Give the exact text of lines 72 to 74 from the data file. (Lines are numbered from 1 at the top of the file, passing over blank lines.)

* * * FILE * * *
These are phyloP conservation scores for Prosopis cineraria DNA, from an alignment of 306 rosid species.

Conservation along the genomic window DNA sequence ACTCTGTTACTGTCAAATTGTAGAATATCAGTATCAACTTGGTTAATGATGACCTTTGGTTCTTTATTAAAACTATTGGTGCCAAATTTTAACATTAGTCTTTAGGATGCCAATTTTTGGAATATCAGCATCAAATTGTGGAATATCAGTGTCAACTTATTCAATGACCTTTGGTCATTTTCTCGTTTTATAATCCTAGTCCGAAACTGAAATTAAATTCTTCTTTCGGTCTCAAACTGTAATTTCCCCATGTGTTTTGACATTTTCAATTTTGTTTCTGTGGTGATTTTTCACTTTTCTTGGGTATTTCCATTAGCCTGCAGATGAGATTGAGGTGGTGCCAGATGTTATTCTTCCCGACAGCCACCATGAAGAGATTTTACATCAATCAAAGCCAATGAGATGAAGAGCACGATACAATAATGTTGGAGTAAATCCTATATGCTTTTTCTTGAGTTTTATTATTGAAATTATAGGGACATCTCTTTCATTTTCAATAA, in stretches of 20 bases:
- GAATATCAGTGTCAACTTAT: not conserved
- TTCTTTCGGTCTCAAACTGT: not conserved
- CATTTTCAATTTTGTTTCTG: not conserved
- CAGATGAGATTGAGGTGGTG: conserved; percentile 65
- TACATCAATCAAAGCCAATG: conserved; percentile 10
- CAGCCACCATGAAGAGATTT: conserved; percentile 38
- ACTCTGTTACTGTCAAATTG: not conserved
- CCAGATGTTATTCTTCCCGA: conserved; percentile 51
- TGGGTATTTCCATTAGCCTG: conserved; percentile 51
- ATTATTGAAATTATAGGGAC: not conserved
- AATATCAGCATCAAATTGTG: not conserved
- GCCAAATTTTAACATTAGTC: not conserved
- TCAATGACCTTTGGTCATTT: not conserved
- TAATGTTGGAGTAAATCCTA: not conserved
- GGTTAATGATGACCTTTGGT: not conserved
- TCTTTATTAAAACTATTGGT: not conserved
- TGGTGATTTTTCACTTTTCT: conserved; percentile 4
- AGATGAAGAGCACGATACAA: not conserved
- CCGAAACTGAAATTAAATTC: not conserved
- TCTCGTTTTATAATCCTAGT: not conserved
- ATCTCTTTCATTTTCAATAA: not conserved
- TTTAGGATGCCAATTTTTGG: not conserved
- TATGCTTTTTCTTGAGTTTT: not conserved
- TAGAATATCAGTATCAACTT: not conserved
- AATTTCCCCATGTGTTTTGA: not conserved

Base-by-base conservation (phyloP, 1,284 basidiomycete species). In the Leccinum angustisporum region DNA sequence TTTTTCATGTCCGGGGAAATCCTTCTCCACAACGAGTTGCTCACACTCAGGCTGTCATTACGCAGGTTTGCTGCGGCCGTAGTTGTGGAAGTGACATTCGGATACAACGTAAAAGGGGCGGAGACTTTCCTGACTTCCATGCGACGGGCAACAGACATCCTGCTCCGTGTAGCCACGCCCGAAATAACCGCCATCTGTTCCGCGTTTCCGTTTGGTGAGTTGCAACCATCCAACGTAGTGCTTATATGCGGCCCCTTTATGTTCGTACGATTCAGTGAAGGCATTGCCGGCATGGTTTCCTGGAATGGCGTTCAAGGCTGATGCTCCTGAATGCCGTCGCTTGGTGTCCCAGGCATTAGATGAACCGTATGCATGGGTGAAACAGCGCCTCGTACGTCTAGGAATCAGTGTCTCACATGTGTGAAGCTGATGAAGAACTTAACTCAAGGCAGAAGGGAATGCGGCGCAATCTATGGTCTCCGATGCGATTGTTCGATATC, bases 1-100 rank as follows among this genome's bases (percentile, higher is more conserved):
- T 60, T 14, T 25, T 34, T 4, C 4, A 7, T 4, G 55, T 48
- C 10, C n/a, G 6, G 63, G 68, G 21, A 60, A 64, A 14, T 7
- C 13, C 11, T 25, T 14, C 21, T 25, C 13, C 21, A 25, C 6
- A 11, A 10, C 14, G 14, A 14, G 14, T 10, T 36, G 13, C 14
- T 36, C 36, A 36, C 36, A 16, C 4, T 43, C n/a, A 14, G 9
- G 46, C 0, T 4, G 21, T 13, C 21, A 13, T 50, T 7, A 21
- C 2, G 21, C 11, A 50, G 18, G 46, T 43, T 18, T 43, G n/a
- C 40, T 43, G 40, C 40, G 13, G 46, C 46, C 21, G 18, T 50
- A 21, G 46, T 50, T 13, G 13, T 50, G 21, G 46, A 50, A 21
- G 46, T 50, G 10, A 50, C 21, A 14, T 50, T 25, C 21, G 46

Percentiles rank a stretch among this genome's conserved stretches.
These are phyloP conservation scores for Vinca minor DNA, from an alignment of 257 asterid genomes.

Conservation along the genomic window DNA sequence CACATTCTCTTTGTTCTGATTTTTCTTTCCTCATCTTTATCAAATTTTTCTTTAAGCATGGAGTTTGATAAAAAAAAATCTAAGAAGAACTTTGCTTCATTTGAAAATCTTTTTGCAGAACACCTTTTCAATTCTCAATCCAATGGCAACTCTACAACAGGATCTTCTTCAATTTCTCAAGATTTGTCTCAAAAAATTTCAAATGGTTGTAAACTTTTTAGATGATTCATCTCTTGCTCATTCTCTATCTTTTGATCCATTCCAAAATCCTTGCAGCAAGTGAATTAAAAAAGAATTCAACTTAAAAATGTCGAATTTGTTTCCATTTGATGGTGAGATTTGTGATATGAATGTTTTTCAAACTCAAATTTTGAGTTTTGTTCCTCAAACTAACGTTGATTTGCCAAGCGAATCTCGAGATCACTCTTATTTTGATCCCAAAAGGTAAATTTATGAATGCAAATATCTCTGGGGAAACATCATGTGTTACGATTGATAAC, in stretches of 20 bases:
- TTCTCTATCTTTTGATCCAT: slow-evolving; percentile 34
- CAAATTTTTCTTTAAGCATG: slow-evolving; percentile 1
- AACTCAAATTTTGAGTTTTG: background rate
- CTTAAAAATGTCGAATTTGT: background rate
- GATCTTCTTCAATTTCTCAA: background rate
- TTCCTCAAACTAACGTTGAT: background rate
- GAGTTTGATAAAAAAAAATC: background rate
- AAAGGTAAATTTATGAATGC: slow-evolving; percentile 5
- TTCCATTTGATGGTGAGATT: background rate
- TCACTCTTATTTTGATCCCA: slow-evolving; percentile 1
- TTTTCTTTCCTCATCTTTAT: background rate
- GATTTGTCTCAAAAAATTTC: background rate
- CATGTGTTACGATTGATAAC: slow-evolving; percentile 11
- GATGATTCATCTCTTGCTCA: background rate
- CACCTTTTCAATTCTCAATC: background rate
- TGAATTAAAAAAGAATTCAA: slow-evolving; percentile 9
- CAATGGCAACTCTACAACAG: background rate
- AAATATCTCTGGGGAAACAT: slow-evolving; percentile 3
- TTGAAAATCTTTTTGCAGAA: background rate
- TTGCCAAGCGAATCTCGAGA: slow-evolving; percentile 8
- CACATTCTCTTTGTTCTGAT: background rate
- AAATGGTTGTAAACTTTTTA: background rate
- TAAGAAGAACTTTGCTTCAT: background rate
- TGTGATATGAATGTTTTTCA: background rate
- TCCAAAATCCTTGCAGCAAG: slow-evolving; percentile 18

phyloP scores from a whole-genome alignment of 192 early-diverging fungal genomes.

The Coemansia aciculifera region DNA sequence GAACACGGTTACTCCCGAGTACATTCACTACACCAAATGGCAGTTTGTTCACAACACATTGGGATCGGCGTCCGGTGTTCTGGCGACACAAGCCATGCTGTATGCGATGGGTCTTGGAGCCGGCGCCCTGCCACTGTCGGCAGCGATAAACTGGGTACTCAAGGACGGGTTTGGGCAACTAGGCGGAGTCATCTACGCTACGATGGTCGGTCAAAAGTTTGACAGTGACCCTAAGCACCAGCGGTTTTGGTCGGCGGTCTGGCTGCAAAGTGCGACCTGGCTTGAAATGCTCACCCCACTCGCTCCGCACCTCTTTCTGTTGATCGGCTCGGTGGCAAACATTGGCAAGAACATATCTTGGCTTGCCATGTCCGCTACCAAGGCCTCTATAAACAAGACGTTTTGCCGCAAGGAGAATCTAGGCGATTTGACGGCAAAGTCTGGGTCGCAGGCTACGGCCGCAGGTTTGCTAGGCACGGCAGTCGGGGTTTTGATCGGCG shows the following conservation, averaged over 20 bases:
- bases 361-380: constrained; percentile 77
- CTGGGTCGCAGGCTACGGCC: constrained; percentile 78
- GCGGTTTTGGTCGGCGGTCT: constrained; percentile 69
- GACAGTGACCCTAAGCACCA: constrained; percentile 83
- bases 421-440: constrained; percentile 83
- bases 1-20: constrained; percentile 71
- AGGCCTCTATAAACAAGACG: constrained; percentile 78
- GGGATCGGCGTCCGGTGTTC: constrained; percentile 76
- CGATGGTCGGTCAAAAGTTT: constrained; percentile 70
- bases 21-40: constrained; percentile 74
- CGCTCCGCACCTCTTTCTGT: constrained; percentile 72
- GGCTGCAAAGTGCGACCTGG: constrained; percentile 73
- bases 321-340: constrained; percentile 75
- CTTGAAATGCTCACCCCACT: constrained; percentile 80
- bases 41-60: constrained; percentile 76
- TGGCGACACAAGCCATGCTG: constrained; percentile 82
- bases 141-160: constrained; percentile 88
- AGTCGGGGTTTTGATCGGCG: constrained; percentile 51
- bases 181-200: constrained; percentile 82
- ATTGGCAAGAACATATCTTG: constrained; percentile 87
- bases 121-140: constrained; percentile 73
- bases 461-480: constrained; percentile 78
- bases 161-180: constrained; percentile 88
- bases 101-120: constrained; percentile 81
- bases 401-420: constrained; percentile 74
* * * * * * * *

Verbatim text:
- GACAGTGACCCTAAGCACCA: constrained; percentile 83
- bases 421-440: constrained; percentile 83
- bases 1-20: constrained; percentile 71